Starring: Angelina Jolie, Ethan Hawke and Kiefer Sutherland
Director: D.J. Caruso
In Taking Lives, Illeana (Angelina Jolie) is a specialist in serial killers with the FBI.
She’s brought in to help the Canadian Federal Police deal with a number of related murders. Not everyone is happy for the assistance. Detective Pacquette (Olivier Martinez) is affronted by the appointment.
Illeana gains everyone’s respect soon enough when she notices the killer’s pattern and works out a profile for a suspect.
Costa (Ethan Hawke), a well respected art dealer in town, is targeted by the killer. Illeana convinces him to become the bait for a police trap. Then she falls in love with him, and the story really gets complicated.
I have not read Michael Pye’s novel upon which Jon Bokenkamp wrote his screenplay, but if the story there was filled with so many gaps as the screenplay, I am surprised it was ever a bestseller.
The entire narrative revolves around how the serial killer murders so he can assume the identity of his victims. We are told he takes over their lives, houses and workplaces.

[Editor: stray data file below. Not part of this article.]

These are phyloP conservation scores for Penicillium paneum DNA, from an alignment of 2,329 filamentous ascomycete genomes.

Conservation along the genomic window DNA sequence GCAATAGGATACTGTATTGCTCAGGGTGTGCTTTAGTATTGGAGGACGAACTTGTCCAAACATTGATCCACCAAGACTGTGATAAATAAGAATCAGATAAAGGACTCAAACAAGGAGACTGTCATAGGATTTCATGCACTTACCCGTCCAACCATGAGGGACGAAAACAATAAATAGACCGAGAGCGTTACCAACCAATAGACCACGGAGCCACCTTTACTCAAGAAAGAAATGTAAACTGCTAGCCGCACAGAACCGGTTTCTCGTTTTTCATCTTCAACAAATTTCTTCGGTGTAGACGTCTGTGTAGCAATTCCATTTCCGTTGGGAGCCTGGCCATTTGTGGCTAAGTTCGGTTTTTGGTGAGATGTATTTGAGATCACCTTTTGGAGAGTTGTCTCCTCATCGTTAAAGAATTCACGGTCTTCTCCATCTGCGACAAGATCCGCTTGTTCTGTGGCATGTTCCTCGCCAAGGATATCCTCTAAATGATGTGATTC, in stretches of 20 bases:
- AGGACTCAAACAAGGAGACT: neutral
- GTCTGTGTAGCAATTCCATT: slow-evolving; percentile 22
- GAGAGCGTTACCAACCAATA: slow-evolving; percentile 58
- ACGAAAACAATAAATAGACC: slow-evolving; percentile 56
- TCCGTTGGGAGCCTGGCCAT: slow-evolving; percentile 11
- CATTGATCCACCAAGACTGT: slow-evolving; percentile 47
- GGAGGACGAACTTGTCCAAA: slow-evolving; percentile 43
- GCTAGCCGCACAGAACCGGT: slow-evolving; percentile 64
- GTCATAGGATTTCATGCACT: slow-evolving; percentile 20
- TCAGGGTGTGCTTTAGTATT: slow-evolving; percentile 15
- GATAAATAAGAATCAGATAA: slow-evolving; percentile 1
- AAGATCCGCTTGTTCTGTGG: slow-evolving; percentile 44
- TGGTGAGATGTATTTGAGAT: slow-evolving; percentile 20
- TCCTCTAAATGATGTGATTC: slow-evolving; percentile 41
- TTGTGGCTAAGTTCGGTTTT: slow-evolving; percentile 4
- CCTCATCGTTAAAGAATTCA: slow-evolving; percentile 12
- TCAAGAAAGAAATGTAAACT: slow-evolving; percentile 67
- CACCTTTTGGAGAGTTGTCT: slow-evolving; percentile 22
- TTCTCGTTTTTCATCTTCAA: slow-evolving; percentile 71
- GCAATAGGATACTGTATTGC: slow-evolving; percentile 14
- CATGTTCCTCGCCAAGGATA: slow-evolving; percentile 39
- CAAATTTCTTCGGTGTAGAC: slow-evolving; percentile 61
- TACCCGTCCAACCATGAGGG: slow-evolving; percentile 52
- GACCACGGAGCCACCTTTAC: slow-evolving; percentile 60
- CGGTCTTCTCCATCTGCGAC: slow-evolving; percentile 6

Early in the film we meet the killer’s mother who is convinced she saw her deranged, and thought to be dead, son on a ferry. She was right. So we discover that he hasn’t changed his facial features completely.
How does someone who doesn’t regularly go through a radical make-over get away with assuming other people’s identity for years? How does the killer pull off knowing so much about their personal and professional lives?
Taking Lives unravels very early on and nothing can save this psychological thriller from being, truly, unbelievable. To add insult to injury, most of the plot turns are too convenient, or too contrived.
There are not many of us who want to sit through another film about a serial killer, but Ms Jolie presently has star power and so will draw in a younger audience.
Ethan Hawke is the best thing in the film and he does a credible job with an incredibly bad script.
There are shocks and scares that will distress some viewers and there is a sex scene that appears completely gratuitous, until the final showdown.
Philip Glass’s score, Amir Mokri’s cinematography, and the French Canadian locations limit the overall damage – but only just.